[VIDEO] Oliver Thomas has identical twins and an iPhone X. As you might expect, he made a video testing to see if one twin could unlock the iPhone X registered to the other twin.

The text went pretty much as you’d expect it to. But what I found really interesting was Oliver’s use of night mode in an old night-vision camcorder to capture the IR dot pattern put out by the iPhone X.

In the video, jump to about 30 seconds in and check out the spread of that pattern. It goes pretty wide, so much so that Oliver had to move one of the twins out of the spread to be sure he didn’t get a false positive.

The wide spread shows how far of a face detection reach the iPhone X has.

In addition, at that same place within the video, check out the pattern of the dots on the wall. They almost look like 5-pointed stars, rather than round dots. Is that just my imagination? Is there a shape to the dots beyond simple circles?

In the meantime, check the video for yourself. It’s embedded in the main Loop post.

iPhone X: The Android Central review

Daniel Bader, Android Central:

Apple calls iPhone X the future of the smartphone, but after using it for a week — and coming from months of Android use — I can comfortably say that it’s a really great phone. In fact, it is the best iPhone to date, and I’ve had a tremendous time with it, but it doesn’t drastically change my opinion of the iPhone as a product, nor of iOS as an ecosystem.

That’s not to say Google and its hardware partners can’t stand to learn a few things from the iPhone X.

Let’s cut to the chase.

As you make your way through this review, keep in mind that this is written by the Managing Editor of Android Central. I found it to be objective, but clearly told from the view of an Android user. Keep that in mind, but do read the review.

The Apple Watch can accurately detect hypertension and sleep apnea, a new study suggests

Sarah Buhr, TechCrunch:

A new study out from health startup Cardiogram and the University of California San Francisco (UCSF) suggests wearables like the Apple Watch, Fitbit and others are able to accurately detect common but serious conditions like hypertension and sleep apnea.

And:

Sleep apnea affects an estimated 22 million adults in the U.S., with another 80 percent of cases of moderate and severe obstructive sleep apnea undiagnosed, according to the American Sleep Apnea Association. This is a serious condition where the person affected stops breathing in their sleep and can lead to death.

The current process for diagnosing sleep apnea typically requires an overnight stay in a sleep center, where they connect an array of sensors to detect and track your sleeping and breathing patterns. Often, a breathing device is prescribed and fitted, with another overnight to verify that it is working correctly. Every element of this process is expensive, and (at least in the US) is not always covered by health insurance.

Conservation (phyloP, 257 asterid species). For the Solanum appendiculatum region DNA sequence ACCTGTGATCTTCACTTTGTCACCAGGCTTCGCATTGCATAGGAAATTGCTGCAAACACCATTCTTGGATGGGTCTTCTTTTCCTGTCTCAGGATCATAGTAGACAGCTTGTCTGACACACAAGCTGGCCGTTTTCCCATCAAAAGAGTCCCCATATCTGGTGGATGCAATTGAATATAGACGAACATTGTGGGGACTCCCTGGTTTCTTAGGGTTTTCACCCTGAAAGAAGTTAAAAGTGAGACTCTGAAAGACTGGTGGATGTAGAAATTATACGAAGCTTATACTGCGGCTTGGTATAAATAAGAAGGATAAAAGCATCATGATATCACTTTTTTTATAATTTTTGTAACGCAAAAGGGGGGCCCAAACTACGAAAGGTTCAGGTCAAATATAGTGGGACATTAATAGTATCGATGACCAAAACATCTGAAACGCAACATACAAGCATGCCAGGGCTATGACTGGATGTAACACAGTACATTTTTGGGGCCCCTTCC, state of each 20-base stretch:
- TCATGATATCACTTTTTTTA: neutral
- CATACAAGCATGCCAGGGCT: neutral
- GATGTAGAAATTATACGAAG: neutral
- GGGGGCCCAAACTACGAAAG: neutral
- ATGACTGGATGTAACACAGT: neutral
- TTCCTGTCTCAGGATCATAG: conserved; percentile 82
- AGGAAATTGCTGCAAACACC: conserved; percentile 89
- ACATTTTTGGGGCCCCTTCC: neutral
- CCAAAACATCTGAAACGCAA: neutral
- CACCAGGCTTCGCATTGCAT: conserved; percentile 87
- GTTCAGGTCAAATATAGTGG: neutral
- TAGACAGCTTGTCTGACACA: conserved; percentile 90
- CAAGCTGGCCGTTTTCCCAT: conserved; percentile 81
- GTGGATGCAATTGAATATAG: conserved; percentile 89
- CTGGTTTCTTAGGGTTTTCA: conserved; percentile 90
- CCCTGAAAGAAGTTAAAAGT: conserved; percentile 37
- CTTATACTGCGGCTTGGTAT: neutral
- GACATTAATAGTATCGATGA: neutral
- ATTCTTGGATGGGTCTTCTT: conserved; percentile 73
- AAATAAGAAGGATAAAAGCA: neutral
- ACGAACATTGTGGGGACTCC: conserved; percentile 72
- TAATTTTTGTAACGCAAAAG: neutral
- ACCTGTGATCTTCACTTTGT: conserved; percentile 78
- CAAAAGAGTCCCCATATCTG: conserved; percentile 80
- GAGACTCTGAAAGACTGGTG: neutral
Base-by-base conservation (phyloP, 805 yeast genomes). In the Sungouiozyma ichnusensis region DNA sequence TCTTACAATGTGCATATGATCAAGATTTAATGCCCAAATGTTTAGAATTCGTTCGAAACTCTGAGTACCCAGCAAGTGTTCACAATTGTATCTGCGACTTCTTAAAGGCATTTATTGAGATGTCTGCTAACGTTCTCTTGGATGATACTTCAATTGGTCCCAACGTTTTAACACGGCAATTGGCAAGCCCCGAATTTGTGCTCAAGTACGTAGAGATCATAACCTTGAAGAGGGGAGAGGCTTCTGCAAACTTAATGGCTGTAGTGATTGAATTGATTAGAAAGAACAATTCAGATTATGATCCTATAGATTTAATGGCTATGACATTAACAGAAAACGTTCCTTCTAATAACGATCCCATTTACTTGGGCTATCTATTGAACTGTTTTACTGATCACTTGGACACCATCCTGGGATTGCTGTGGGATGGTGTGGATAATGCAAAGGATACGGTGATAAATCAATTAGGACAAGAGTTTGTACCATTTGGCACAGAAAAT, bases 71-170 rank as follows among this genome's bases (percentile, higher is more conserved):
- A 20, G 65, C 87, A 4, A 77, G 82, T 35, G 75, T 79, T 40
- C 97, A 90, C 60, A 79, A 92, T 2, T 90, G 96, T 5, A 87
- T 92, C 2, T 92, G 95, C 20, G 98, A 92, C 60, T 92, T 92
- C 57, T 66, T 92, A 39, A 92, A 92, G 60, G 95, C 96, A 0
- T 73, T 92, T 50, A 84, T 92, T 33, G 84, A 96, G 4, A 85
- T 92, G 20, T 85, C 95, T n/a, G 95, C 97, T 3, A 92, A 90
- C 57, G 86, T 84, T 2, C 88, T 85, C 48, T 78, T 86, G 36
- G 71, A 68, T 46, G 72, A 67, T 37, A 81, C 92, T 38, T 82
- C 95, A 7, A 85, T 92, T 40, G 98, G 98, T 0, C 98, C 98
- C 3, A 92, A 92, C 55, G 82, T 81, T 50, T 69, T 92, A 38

Anything the Apple Watch can do to cut down on the inconvenience and expense is a boon.

Here’s a link to the study, in case you want to learn more.

Ohio State has a bit of fun with Apple

Before you click to start the video in this tweet, realize that the card turning crowd caught at the end of the video usually spells out O-H-I-O, while chanting the same.

Too funny! […]

Apple’s ‘geniuses’ are straining under the iPhone’s success, but revamped stores could ease the pressure

Kif Leswing, Business Insider:

According to numerous blue-shirted “geniuses” that Business Insider spoke to, a rising tide of store visitors and on-the-job performance expectations have pushed the system to the breaking point.

And:

Retail employees notice that the stores are packed. One says that his store can’t keep up. “We haven’t been able to keep up with traffic since I started 8 years ago,” a senior Genius at a small store in the Midwest that has yet to be redesigned told Business Insider. “I wouldn’t even walk in the store because of how crowded it gets. During Christmas [season] you can hardly move.”

Even consumers who purchased their phones through their wireless carriers now increasingly turn to the Apple store as their de-facto service center. In some cases, the arrangement is deliberate: T-Mobile earlier this year started bundling AppleCare, Apple’s warranty and service program, into its own device insurance program, funneling its own customers to Apple for service.

This is a natural result of Apple’s enormous success. The question is, what is Apple doing to help alleviate this strain?

In 2016, Apple introduced a new repair role, named Technical Expert, which can do iPhone repairs and replacements for customers, but can’t repair Macs. The new Technical Expert roles seem to be doing a better job accommodating people who walk in with broken iPhones without appointments.

And:

With the new store design, Apple is rethinking the concept of the Genius Bar itself. Although new stores still have the traditional scheduled appointments for customers, the system has shifted to what Apple calls the “Genius Grove,” in which roving techs can service customers in a large tree-lined part of the store.

I go to the Apple Store pretty regularly, and I am seeing a difference. The original service model reserved the majority of the floor for sales, pushing all technical/service issues to a relatively small space at the rear of the store.

But the modern Apple Store feels different, the flow of technical/service response feels more triaged. Go in, find any Apple-shirted person, and explain your issue. Frequently, the path to a solution starts with that person either responding directly, or connecting you to the right someone in the store to work through a problem, often without spending time in any sort of queue at all.